Author's note for "Why mate for life: Red crown crane" and "The Prisoner": In 1998, when I traveled to South Korea to emcee a series of cultural-exchange “rallies” and parades, I visited the border between South and North Korea—what they call the De-Militarized Zone, or the DMZ. Some of my Korean counterparts cried silently as we toured the area. That day was temperate and sunny but felt storm-filled, as if lightning was building up around us. The sensation was so odd! I knew then the “Cold War” between the Koreas was not cold at all. Around that time I’d read about Moon Sun Myung, a former POW in the Korean War who survived the Heung Nam death camp by serving others joyfully, maintaining his physical dignity, and learning from nature (even from insects) whenever possible. This miraculous lifestyle reminded me of another hero, of Viktor Frankel who survived Auschwitz by adhering to similar principles. “Why mate for life? Red crown crane” and “The Prisoner” are expressions of my hope that if a thriving life is possible in the face of tragedy—then so is compassion and reconciliation.
by Jennifer Jean
Why poetry? Because content needs form.
And form needs attention. An inmate
in Hungnam, in the waning days of the Korean War,
washed his red chapped, limeburned body
with half his water ration. He stretched
pectorals, hamstrings, and psoas
before dawn while the whole death
camp slept—the inspired air elongating
his ligaments and stamina. When form is attended
content rises from a deep. The mayflies can be seen
mating in flight, in the latrine. It is a kind of love
in the sulfate mist. It is enough--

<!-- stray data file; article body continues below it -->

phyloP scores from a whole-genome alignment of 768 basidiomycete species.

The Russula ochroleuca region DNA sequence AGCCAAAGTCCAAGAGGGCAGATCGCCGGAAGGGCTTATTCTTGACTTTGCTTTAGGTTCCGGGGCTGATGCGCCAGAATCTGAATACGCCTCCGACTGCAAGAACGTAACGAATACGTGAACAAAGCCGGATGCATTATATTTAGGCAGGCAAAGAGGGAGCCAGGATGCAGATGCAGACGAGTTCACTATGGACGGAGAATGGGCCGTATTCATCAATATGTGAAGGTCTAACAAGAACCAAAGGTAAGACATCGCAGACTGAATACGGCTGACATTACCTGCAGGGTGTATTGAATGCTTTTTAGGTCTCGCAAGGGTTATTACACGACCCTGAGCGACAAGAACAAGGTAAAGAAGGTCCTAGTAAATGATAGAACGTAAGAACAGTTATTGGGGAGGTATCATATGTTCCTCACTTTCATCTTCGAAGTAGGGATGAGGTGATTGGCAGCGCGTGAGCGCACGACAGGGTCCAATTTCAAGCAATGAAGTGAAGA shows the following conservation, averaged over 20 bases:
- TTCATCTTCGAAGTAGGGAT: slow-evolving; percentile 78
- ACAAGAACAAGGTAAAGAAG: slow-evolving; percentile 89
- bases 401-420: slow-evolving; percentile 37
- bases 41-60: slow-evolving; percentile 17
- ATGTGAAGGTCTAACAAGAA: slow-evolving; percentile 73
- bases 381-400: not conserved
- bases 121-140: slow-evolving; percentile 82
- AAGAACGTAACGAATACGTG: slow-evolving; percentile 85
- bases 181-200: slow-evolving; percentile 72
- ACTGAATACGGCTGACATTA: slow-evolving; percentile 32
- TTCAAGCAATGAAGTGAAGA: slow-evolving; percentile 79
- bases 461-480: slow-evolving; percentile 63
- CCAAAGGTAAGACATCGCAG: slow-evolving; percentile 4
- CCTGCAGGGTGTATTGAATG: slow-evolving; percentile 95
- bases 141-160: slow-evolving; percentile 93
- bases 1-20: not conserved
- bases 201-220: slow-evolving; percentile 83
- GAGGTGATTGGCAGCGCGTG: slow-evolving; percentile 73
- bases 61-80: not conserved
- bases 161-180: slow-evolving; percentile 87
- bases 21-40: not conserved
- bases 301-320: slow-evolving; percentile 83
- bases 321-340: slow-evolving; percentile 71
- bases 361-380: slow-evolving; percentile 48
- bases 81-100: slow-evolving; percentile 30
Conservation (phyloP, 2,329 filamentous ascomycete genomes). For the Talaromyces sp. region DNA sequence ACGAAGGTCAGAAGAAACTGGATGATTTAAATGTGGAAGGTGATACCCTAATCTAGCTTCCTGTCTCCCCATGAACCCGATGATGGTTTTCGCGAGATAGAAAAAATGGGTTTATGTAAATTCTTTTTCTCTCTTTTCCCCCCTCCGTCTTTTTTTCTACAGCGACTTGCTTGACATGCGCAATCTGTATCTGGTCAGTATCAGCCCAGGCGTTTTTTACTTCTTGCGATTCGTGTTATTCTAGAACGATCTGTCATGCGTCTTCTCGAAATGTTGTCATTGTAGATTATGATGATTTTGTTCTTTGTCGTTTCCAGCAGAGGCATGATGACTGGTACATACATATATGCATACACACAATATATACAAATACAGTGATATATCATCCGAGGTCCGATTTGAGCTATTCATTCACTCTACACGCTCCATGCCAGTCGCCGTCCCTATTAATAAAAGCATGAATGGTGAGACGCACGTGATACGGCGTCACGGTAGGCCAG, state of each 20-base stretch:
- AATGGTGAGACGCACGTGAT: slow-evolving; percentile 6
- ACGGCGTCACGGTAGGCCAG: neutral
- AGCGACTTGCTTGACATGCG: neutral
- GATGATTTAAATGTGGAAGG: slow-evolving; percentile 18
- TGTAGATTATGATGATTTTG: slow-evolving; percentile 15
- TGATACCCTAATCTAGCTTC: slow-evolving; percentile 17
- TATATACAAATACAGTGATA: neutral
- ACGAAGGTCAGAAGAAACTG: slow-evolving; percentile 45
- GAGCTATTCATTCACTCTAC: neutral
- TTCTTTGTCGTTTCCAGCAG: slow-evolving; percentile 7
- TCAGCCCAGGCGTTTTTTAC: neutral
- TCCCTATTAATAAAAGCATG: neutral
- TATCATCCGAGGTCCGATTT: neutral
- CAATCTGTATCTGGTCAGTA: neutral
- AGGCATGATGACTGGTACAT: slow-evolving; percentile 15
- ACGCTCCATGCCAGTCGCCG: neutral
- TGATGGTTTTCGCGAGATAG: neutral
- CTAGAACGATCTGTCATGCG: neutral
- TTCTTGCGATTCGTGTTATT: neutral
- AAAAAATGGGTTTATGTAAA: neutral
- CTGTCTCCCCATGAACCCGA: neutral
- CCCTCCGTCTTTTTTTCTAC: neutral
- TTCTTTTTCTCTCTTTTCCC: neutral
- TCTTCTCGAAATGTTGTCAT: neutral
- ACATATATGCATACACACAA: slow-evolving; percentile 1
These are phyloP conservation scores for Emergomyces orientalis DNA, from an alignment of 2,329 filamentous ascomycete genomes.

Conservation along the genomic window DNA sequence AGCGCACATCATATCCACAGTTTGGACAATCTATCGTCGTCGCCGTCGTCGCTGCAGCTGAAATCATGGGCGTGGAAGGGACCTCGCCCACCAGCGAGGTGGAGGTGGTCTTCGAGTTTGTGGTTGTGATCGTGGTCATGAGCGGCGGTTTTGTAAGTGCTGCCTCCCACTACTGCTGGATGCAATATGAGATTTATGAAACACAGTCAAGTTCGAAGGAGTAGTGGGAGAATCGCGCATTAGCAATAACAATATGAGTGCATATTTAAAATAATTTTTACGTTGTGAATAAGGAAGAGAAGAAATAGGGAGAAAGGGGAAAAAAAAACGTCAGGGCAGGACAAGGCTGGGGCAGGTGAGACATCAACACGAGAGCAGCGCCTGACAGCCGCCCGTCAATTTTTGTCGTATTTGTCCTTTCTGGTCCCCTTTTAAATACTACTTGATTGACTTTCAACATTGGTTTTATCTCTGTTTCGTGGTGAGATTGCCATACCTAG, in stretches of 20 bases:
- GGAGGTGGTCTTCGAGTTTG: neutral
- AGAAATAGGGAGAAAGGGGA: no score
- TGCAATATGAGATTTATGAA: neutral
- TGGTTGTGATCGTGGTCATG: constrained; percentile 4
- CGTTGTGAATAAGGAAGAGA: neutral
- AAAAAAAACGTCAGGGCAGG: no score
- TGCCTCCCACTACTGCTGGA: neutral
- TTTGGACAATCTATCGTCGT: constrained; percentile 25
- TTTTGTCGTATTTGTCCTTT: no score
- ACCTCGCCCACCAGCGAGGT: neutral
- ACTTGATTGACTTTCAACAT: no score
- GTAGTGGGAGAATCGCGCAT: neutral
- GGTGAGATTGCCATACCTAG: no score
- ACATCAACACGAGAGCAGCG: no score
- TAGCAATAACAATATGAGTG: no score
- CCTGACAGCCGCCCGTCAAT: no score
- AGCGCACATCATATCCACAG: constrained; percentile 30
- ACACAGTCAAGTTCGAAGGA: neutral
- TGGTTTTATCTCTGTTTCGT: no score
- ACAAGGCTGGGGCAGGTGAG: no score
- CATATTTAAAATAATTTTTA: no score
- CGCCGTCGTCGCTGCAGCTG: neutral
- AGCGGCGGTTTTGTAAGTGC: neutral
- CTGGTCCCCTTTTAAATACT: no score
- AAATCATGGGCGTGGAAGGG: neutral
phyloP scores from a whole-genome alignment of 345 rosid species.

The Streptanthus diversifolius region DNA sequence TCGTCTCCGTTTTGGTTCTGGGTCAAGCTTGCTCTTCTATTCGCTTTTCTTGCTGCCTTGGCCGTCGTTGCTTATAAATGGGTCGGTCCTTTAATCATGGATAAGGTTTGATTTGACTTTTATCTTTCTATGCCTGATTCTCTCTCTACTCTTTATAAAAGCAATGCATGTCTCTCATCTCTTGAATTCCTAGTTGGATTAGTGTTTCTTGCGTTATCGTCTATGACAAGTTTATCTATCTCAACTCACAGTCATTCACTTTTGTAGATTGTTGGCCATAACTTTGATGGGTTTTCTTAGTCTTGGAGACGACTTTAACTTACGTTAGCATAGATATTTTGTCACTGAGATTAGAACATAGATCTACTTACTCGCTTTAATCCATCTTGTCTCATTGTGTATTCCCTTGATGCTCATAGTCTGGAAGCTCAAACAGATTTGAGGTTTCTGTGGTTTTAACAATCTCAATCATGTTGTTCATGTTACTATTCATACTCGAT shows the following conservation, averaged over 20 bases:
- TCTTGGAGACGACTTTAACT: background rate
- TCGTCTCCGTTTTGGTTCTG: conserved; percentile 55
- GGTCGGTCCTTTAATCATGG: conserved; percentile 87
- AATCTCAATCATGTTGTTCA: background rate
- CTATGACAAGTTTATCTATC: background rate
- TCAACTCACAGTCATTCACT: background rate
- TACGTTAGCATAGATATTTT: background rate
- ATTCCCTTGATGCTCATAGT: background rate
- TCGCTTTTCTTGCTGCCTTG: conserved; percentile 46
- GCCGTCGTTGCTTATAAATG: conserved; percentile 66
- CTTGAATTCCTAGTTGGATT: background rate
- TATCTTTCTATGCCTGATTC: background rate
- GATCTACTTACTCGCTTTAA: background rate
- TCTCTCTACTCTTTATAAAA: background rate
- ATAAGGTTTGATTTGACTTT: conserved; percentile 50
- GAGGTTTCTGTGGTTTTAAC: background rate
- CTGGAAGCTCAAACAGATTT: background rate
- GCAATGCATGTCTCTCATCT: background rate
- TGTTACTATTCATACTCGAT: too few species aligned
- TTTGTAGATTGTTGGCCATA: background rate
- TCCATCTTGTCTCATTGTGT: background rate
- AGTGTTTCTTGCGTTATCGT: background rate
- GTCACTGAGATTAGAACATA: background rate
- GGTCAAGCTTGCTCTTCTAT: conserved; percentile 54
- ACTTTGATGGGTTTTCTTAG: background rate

hefted he can heft
one hundred and thirty bags of acidic manure
from conveyor belt to truck. From conveyor belt to truck
he took care with 40 kilo bags of crystalline
crap sent to feed the gardens of his enemies.
He took on the tonnage of his team,
converting their eight hours unto death
into five unto life. These fast friends
sat out the day meters away from an ammonia surge,
their broken skin weeping blood
slower in the lightening, in the little coup,
in the cold. Anything can be shared with the other.
Even half his rice ration. Less is more,
he said, blooming. Even prayers in prison
can be sung for the other; imagine,
he sang to his beloved Hananim,
Heavenly Parent, Don’t worry about me… Imagine,
I pour forth content into this container
and the poem lives and gives,
meaning I’m set free. This too is a miracle.
Jennifer Jean's most recent poetry collection is The Fool; other collections include: The Archivist, Fishwife, and In the War. Her work has appeared in: Drunken Boat, Caketrain, Denver Quarterly, Tidal Basin Review, The Mom Egg, and more. She's Co-director of the Morning Garden Artist Retreats, and she teaches Free2Write poetry workshops at Amirah--a safe house for sex-trafficking survivors. Jennifer teaches writing at Pine Manor College.